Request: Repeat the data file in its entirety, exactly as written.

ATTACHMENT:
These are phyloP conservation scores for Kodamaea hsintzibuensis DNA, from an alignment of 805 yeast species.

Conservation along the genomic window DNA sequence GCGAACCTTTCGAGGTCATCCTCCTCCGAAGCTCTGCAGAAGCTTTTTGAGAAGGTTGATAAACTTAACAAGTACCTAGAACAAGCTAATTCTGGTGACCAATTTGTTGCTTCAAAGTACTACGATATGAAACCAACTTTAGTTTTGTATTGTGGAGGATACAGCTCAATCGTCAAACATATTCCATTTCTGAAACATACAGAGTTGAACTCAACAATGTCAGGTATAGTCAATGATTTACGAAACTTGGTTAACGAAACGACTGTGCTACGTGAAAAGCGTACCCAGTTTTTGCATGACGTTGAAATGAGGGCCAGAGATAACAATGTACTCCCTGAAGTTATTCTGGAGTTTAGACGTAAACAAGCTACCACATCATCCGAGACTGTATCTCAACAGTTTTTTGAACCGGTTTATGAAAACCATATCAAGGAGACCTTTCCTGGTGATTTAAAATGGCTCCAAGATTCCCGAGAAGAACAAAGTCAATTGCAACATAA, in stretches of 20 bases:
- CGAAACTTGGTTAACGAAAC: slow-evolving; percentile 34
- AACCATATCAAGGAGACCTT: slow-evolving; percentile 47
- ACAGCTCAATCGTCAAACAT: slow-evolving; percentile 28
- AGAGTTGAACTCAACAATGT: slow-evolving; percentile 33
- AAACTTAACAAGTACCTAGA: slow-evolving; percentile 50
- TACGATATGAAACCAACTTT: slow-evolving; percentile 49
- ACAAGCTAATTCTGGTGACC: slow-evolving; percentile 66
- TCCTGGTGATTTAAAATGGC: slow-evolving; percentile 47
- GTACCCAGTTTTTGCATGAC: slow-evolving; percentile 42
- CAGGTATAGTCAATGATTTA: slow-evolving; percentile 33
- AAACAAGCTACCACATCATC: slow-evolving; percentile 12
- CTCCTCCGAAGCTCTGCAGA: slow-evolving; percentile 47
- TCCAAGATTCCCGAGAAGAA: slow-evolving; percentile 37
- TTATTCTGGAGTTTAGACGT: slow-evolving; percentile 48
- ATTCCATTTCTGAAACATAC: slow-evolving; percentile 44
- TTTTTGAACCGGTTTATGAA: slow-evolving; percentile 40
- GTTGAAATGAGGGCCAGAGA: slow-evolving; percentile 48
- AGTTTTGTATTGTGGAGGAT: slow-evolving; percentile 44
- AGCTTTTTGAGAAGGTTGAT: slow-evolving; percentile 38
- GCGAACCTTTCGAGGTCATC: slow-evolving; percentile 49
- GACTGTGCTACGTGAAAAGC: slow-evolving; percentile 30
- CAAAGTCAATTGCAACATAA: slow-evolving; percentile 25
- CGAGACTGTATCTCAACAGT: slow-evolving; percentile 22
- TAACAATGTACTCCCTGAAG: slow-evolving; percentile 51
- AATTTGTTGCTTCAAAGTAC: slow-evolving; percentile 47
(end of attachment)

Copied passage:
These are phyloP conservation scores for Kodamaea hsintzibuensis DNA, from an alignment of 805 yeast species.

Conservation along the genomic window DNA sequence GCGAACCTTTCGAGGTCATCCTCCTCCGAAGCTCTGCAGAAGCTTTTTGAGAAGGTTGATAAACTTAACAAGTACCTAGAACAAGCTAATTCTGGTGACCAATTTGTTGCTTCAAAGTACTACGATATGAAACCAACTTTAGTTTTGTATTGTGGAGGATACAGCTCAATCGTCAAACATATTCCATTTCTGAAACATACAGAGTTGAACTCAACAATGTCAGGTATAGTCAATGATTTACGAAACTTGGTTAACGAAACGACTGTGCTACGTGAAAAGCGTACCCAGTTTTTGCATGACGTTGAAATGAGGGCCAGAGATAACAATGTACTCCCTGAAGTTATTCTGGAGTTTAGACGTAAACAAGCTACCACATCATCCGAGACTGTATCTCAACAGTTTTTTGAACCGGTTTATGAAAACCATATCAAGGAGACCTTTCCTGGTGATTTAAAATGGCTCCAAGATTCCCGAGAAGAACAAAGTCAATTGCAACATAA, in stretches of 20 bases:
- CGAAACTTGGTTAACGAAAC: slow-evolving; percentile 34
- AACCATATCAAGGAGACCTT: slow-evolving; percentile 47
- ACAGCTCAATCGTCAAACAT: slow-evolving; percentile 28
- AGAGTTGAACTCAACAATGT: slow-evolving; percentile 33
- AAACTTAACAAGTACCTAGA: slow-evolving; percentile 50
- TACGATATGAAACCAACTTT: slow-evolving; percentile 49
- ACAAGCTAATTCTGGTGACC: slow-evolving; percentile 66
- TCCTGGTGATTTAAAATGGC: slow-evolving; percentile 47
- GTACCCAGTTTTTGCATGAC: slow-evolving; percentile 42
- CAGGTATAGTCAATGATTTA: slow-evolving; percentile 33
- AAACAAGCTACCACATCATC: slow-evolving; percentile 12
- CTCCTCCGAAGCTCTGCAGA: slow-evolving; percentile 47
- TCCAAGATTCCCGAGAAGAA: slow-evolving; percentile 37
- TTATTCTGGAGTTTAGACGT: slow-evolving; percentile 48
- ATTCCATTTCTGAAACATAC: slow-evolving; percentile 44
- TTTTTGAACCGGTTTATGAA: slow-evolving; percentile 40
- GTTGAAATGAGGGCCAGAGA: slow-evolving; percentile 48
- AGTTTTGTATTGTGGAGGAT: slow-evolving; percentile 44
- AGCTTTTTGAGAAGGTTGAT: slow-evolving; percentile 38
- GCGAACCTTTCGAGGTCATC: slow-evolving; percentile 49
- GACTGTGCTACGTGAAAAGC: slow-evolving; percentile 30
- CAAAGTCAATTGCAACATAA: slow-evolving; percentile 25
- CGAGACTGTATCTCAACAGT: slow-evolving; percentile 22
- TAACAATGTACTCCCTGAAG: slow-evolving; percentile 51
- AATTTGTTGCTTCAAAGTAC: slow-evolving; percentile 47